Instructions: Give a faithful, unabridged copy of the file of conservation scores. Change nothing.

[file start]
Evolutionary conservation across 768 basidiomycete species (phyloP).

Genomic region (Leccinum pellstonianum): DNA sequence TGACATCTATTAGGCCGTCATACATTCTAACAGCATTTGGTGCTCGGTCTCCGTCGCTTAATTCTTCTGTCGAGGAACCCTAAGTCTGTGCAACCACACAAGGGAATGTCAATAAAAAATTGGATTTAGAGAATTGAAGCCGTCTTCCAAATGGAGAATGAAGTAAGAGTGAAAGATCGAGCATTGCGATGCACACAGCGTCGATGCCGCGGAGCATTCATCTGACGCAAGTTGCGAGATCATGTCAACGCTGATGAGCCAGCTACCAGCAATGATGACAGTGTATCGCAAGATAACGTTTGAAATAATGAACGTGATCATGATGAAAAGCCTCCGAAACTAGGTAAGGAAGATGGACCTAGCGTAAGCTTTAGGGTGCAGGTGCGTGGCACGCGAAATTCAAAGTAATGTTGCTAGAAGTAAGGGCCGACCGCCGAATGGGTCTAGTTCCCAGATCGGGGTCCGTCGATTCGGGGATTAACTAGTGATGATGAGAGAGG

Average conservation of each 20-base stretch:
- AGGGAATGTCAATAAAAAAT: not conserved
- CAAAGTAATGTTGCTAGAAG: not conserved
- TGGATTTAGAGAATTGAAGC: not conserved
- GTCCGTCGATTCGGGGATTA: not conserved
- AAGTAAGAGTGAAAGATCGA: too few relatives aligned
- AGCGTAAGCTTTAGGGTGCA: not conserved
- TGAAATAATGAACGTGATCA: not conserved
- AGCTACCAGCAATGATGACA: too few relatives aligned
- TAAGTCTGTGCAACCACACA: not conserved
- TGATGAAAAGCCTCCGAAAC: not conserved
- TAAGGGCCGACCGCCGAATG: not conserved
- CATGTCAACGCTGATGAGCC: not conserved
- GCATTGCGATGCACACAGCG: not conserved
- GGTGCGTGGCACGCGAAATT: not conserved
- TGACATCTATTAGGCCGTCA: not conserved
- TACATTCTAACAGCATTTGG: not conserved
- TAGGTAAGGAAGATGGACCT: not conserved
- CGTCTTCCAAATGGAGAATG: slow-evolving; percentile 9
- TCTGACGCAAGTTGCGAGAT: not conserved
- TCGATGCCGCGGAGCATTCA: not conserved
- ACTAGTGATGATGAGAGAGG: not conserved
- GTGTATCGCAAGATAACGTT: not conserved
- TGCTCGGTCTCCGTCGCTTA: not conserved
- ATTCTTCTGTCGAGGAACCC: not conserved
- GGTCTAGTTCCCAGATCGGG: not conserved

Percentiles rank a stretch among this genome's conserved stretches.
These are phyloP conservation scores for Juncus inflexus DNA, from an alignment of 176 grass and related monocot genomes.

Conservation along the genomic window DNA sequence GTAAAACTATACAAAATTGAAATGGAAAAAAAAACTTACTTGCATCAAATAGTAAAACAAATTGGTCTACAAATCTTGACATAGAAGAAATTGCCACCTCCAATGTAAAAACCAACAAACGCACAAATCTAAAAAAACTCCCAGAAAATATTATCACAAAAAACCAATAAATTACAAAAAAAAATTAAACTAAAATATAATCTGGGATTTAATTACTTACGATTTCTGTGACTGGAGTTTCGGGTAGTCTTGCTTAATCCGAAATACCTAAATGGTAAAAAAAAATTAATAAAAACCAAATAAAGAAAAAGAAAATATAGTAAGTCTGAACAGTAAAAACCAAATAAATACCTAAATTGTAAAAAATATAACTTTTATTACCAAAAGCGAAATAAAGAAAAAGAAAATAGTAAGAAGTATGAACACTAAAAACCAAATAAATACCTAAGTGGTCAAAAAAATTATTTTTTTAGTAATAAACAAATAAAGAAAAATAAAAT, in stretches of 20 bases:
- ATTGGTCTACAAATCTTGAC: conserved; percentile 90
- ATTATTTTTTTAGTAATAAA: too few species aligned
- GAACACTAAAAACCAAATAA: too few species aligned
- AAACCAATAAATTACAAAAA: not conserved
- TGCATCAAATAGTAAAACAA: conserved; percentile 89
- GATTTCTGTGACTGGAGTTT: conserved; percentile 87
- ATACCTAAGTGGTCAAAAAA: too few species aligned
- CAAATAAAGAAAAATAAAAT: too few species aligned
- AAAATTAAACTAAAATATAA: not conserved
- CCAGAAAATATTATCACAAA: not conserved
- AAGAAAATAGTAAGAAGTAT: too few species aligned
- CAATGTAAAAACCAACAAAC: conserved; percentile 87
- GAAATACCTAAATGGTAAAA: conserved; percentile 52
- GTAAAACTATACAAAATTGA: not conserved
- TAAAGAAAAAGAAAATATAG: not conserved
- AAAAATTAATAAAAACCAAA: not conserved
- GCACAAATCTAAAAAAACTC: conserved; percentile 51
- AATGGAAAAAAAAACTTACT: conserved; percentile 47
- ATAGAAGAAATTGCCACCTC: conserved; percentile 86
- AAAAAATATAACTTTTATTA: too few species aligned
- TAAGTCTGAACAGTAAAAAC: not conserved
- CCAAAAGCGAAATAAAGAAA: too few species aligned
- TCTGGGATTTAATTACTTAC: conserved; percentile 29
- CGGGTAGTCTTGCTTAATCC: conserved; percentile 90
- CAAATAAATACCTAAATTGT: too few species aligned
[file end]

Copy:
Evolutionary conservation across 768 basidiomycete species (phyloP).

Genomic region (Leccinum pellstonianum): DNA sequence TGACATCTATTAGGCCGTCATACATTCTAACAGCATTTGGTGCTCGGTCTCCGTCGCTTAATTCTTCTGTCGAGGAACCCTAAGTCTGTGCAACCACACAAGGGAATGTCAATAAAAAATTGGATTTAGAGAATTGAAGCCGTCTTCCAAATGGAGAATGAAGTAAGAGTGAAAGATCGAGCATTGCGATGCACACAGCGTCGATGCCGCGGAGCATTCATCTGACGCAAGTTGCGAGATCATGTCAACGCTGATGAGCCAGCTACCAGCAATGATGACAGTGTATCGCAAGATAACGTTTGAAATAATGAACGTGATCATGATGAAAAGCCTCCGAAACTAGGTAAGGAAGATGGACCTAGCGTAAGCTTTAGGGTGCAGGTGCGTGGCACGCGAAATTCAAAGTAATGTTGCTAGAAGTAAGGGCCGACCGCCGAATGGGTCTAGTTCCCAGATCGGGGTCCGTCGATTCGGGGATTAACTAGTGATGATGAGAGAGG

Average conservation of each 20-base stretch:
- AGGGAATGTCAATAAAAAAT: not conserved
- CAAAGTAATGTTGCTAGAAG: not conserved
- TGGATTTAGAGAATTGAAGC: not conserved
- GTCCGTCGATTCGGGGATTA: not conserved
- AAGTAAGAGTGAAAGATCGA: too few relatives aligned
- AGCGTAAGCTTTAGGGTGCA: not conserved
- TGAAATAATGAACGTGATCA: not conserved
- AGCTACCAGCAATGATGACA: too few relatives aligned
- TAAGTCTGTGCAACCACACA: not conserved
- TGATGAAAAGCCTCCGAAAC: not conserved
- TAAGGGCCGACCGCCGAATG: not conserved
- CATGTCAACGCTGATGAGCC: not conserved
- GCATTGCGATGCACACAGCG: not conserved
- GGTGCGTGGCACGCGAAATT: not conserved
- TGACATCTATTAGGCCGTCA: not conserved
- TACATTCTAACAGCATTTGG: not conserved
- TAGGTAAGGAAGATGGACCT: not conserved
- CGTCTTCCAAATGGAGAATG: slow-evolving; percentile 9
- TCTGACGCAAGTTGCGAGAT: not conserved
- TCGATGCCGCGGAGCATTCA: not conserved
- ACTAGTGATGATGAGAGAGG: not conserved
- GTGTATCGCAAGATAACGTT: not conserved
- TGCTCGGTCTCCGTCGCTTA: not conserved
- ATTCTTCTGTCGAGGAACCC: not conserved
- GGTCTAGTTCCCAGATCGGG: not conserved

Percentiles rank a stretch among this genome's conserved stretches.
These are phyloP conservation scores for Juncus inflexus DNA, from an alignment of 176 grass and related monocot genomes.

Conservation along the genomic window DNA sequence GTAAAACTATACAAAATTGAAATGGAAAAAAAAACTTACTTGCATCAAATAGTAAAACAAATTGGTCTACAAATCTTGACATAGAAGAAATTGCCACCTCCAATGTAAAAACCAACAAACGCACAAATCTAAAAAAACTCCCAGAAAATATTATCACAAAAAACCAATAAATTACAAAAAAAAATTAAACTAAAATATAATCTGGGATTTAATTACTTACGATTTCTGTGACTGGAGTTTCGGGTAGTCTTGCTTAATCCGAAATACCTAAATGGTAAAAAAAAATTAATAAAAACCAAATAAAGAAAAAGAAAATATAGTAAGTCTGAACAGTAAAAACCAAATAAATACCTAAATTGTAAAAAATATAACTTTTATTACCAAAAGCGAAATAAAGAAAAAGAAAATAGTAAGAAGTATGAACACTAAAAACCAAATAAATACCTAAGTGGTCAAAAAAATTATTTTTTTAGTAATAAACAAATAAAGAAAAATAAAAT, in stretches of 20 bases:
- ATTGGTCTACAAATCTTGAC: conserved; percentile 90
- ATTATTTTTTTAGTAATAAA: too few species aligned
- GAACACTAAAAACCAAATAA: too few species aligned
- AAACCAATAAATTACAAAAA: not conserved
- TGCATCAAATAGTAAAACAA: conserved; percentile 89
- GATTTCTGTGACTGGAGTTT: conserved; percentile 87
- ATACCTAAGTGGTCAAAAAA: too few species aligned
- CAAATAAAGAAAAATAAAAT: too few species aligned
- AAAATTAAACTAAAATATAA: not conserved
- CCAGAAAATATTATCACAAA: not conserved
- AAGAAAATAGTAAGAAGTAT: too few species aligned
- CAATGTAAAAACCAACAAAC: conserved; percentile 87
- GAAATACCTAAATGGTAAAA: conserved; percentile 52
- GTAAAACTATACAAAATTGA: not conserved
- TAAAGAAAAAGAAAATATAG: not conserved
- AAAAATTAATAAAAACCAAA: not conserved
- GCACAAATCTAAAAAAACTC: conserved; percentile 51
- AATGGAAAAAAAAACTTACT: conserved; percentile 47
- ATAGAAGAAATTGCCACCTC: conserved; percentile 86
- AAAAAATATAACTTTTATTA: too few species aligned
- TAAGTCTGAACAGTAAAAAC: not conserved
- CCAAAAGCGAAATAAAGAAA: too few species aligned
- TCTGGGATTTAATTACTTAC: conserved; percentile 29
- CGGGTAGTCTTGCTTAATCC: conserved; percentile 90
- CAAATAAATACCTAAATTGT: too few species aligned